Other gospels simplified
If you accept Matthean priority, the question becomes, "Why did Mark and Luke halve people?" It's even simpler than that since Luke usually prefers Mark's text. Robert Dean Luginbill (author and curator of Ichthys.com) argues:
There were two, so Matthew gives two. But the fact of "two" raises questions which a concentration on the more significant "one" in Mark alleviates (getting to the point without complicating things for the new convert: a valid technique with God's apparent stamp of approval). Take the donkey and the colt. Yes there were the two, but of course Jesus rode one. And why two? To fulfill in every respect in a way that would be unmistakable the Zechariah prophecy, an unmistakable sign to all who watched Him ride into Jerusalem that day on a donkey's colt with a second donkey in tow (Zech.9:9; and cf. Gen.49:11). The two mounts are also symbolic of the two advents of our Lord (cf., Rev.19:11; and possibly also of the soon to included gentile portion of the Church added to Israel: Peter was ministering to a gentile audience). Jesus rode into Jerusalem once as the suffering Servant, and at the Second Advent He will come on a white horse as the conquering Messiah (exactly what the crowd who welcomed Him with hosannas was expecting in 33 A.D.). But to include all this in Mark meant explaining the issues involved in interpreting Old Testament prophecy and explaining the expectations of Jewish believers at the time of His crucifixion, both of which were likewise completely foreign to the Roman mind (they still sometimes cause difficulties for new Christians today).
So for shortness, simplicity, and to avoid making issues of things which, while important, were not as important as the basic message of the gospel, Mark was written as it was—the truth put in a way to make truth the issue.
Since I prefer Markan priority, Matthew's account requires a different explanation. One or more of his sources might have experienced the Third Man factor. A number of anecdotes suggest that in times of extreme danger, people occasionally notice a person accompanying their party who is a stranger. T. S. Elliot described an incident of this phenomena (which Sir Ernest Shackleton experienced on South Georgia Island):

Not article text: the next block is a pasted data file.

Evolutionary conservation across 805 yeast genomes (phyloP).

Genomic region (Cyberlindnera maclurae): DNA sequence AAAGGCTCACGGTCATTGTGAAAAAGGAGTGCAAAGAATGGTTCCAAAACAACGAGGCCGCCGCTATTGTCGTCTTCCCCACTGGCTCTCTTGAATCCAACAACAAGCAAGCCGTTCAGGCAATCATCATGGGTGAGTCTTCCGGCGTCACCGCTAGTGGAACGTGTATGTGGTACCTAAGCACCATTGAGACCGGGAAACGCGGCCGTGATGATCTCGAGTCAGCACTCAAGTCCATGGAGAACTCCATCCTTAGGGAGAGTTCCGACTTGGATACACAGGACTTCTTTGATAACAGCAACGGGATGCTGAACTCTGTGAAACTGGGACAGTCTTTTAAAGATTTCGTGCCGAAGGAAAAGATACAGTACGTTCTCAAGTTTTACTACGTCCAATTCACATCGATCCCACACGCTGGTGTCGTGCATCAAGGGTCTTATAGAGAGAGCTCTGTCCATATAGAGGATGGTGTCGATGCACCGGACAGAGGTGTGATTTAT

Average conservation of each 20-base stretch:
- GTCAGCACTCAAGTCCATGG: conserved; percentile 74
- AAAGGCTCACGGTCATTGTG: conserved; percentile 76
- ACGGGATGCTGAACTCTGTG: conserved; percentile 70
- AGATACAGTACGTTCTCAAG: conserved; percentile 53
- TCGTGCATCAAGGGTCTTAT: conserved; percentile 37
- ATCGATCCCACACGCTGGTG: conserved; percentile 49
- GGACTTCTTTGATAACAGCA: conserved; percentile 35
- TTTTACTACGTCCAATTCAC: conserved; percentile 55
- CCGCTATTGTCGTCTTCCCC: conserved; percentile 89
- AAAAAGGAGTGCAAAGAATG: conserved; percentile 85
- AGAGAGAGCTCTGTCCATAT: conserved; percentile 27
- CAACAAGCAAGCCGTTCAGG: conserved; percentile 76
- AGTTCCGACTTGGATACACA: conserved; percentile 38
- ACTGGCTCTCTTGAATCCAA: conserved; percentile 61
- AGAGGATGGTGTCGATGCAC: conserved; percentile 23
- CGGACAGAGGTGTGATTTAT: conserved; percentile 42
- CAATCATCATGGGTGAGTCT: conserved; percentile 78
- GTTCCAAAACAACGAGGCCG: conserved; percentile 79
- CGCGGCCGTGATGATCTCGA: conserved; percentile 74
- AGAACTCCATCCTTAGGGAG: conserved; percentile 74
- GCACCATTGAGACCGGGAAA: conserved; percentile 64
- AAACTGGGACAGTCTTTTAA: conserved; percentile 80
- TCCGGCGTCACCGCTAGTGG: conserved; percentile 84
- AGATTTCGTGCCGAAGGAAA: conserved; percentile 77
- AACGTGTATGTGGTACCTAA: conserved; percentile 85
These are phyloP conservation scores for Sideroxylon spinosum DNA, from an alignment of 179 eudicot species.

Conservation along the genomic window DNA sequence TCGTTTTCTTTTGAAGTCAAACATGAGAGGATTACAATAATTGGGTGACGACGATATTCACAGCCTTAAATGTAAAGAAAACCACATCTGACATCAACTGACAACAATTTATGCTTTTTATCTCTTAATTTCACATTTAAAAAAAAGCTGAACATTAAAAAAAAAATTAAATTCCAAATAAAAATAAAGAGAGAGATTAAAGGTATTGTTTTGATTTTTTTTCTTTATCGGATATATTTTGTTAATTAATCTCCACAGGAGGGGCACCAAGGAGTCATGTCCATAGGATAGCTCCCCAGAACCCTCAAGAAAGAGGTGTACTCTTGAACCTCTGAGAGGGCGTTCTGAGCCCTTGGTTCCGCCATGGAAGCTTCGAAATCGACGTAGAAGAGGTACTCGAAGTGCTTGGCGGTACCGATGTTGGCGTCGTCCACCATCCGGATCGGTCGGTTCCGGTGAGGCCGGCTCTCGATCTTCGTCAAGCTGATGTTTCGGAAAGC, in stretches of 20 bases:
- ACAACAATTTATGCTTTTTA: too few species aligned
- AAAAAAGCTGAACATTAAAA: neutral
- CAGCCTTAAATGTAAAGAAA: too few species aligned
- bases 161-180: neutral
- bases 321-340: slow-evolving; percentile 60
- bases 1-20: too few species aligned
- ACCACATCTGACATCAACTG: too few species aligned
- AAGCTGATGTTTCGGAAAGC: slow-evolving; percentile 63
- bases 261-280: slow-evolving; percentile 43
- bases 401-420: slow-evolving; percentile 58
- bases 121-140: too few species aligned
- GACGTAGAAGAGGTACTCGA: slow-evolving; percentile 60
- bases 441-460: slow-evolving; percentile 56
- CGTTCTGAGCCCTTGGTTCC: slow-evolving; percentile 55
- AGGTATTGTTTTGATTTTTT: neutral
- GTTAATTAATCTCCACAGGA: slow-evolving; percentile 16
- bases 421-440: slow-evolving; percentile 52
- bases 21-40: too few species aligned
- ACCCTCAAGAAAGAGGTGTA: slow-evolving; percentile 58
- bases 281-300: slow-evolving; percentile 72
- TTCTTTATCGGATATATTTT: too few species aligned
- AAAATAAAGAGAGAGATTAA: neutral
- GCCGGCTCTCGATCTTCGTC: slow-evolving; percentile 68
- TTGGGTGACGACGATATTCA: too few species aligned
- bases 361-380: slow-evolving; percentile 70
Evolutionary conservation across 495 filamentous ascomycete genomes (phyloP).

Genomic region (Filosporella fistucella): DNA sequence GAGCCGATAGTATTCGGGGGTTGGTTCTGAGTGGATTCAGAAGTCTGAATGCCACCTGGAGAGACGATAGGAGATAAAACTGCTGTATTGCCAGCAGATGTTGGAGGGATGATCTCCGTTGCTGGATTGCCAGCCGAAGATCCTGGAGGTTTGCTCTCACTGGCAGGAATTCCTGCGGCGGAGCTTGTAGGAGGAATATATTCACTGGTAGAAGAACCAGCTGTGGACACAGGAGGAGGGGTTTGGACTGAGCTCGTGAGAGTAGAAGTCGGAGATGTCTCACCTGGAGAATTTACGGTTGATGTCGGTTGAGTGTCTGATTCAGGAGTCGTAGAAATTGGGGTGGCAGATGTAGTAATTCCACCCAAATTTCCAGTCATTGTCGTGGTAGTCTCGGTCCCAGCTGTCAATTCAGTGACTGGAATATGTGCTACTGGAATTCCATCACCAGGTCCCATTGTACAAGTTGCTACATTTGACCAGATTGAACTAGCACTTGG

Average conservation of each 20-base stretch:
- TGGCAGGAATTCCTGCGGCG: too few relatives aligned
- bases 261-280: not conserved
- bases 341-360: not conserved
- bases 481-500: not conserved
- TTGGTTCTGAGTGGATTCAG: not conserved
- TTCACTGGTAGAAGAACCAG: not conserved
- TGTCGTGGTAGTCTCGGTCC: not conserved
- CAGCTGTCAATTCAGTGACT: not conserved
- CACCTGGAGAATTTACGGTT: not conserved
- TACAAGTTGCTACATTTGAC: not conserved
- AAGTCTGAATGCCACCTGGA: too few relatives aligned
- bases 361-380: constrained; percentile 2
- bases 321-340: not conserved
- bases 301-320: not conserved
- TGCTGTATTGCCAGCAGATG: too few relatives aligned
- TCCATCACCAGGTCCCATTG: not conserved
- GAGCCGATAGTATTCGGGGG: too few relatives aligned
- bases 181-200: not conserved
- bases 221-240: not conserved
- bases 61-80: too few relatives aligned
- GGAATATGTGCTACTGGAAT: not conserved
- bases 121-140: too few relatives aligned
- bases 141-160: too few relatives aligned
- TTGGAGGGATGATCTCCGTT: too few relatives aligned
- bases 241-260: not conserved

Who is the third who walks always beside you?
When I count, there are only you and I together
But when I look ahead up the white road
There is always another one walking beside you
Gliding wrapt in a brown mantle, hooded
I do not know whether a man or a woman
—But who is that on the other side of you?
—The Waste Land, lines 360-366
Perhaps more relevant to the New Testament, Shadrach, Meshach, and Abednego were visited by another person when Nebuchadnezzar tried to immolate them. The term "Third Man" is a bit of a misnomer, since the vision is usually of one extra person in the group. There are spiritual explanations to these visions, but there's also a psychological aspect: in times of great stress, it can be helpful to know that we are supported by other people. That remains true even if we know that those people cannot physically help us.
Unfortunately, with the possible exception of the demoniac(s) of Gadarenes, the situation does not fit the usual profile of the Third Man. There was no particular danger (physically or otherwise) in healing the various blind men and there's no precedent for a "Third donkey". This theory is doubly problematic if you believe (as I do) that Matthew was an eye witness to these events. The curious thing about the Third Man syndrome is that the witness know the extra person was a vision and are not confused about the number of people who were physically there. Since Matthew had access to Mark (and knew that some of his
It's possible that Matthew was enterprising a poetic technique by adding extra people to his accounts. If so, he wrote knowing that some of his readers were familiar with Mark's biography of Jesus and noted especially important incidents by using a numerical ladder. With this understanding, the healing of the blind was so important that Matthew not only doubled the number of people Jesus healed, but doubled the incident itself. Mark 10:46-52 identifies the blind man as Bartimaeus and Matthew seems to have used aspects of his story (especially the title "Son of David") in several places.
We need not conclude that Matthew exaggerated or fabricated the details of his narrative. Since Jesus clearly healed many people of blindness and demon possession, so the healings Mark (and later Matthew) decided to fill out into detailed stories are representative. Jesus might have healed many blind people at Jericho, but Mark only described one. Matthew, therefore can be seen as restoring the scale of the miracles without sacrificing (too much) descriptions of Jesus' personal touch.
Unfortunately, we can't know for certain why Matthew occasionally, used two individuals when Luke and Mark used one. The above is largely speculative. The explanation is substantially simpler if Matthew was the first gospel as it's easier to imagine later accounts simplifying the stories rather than expanding them.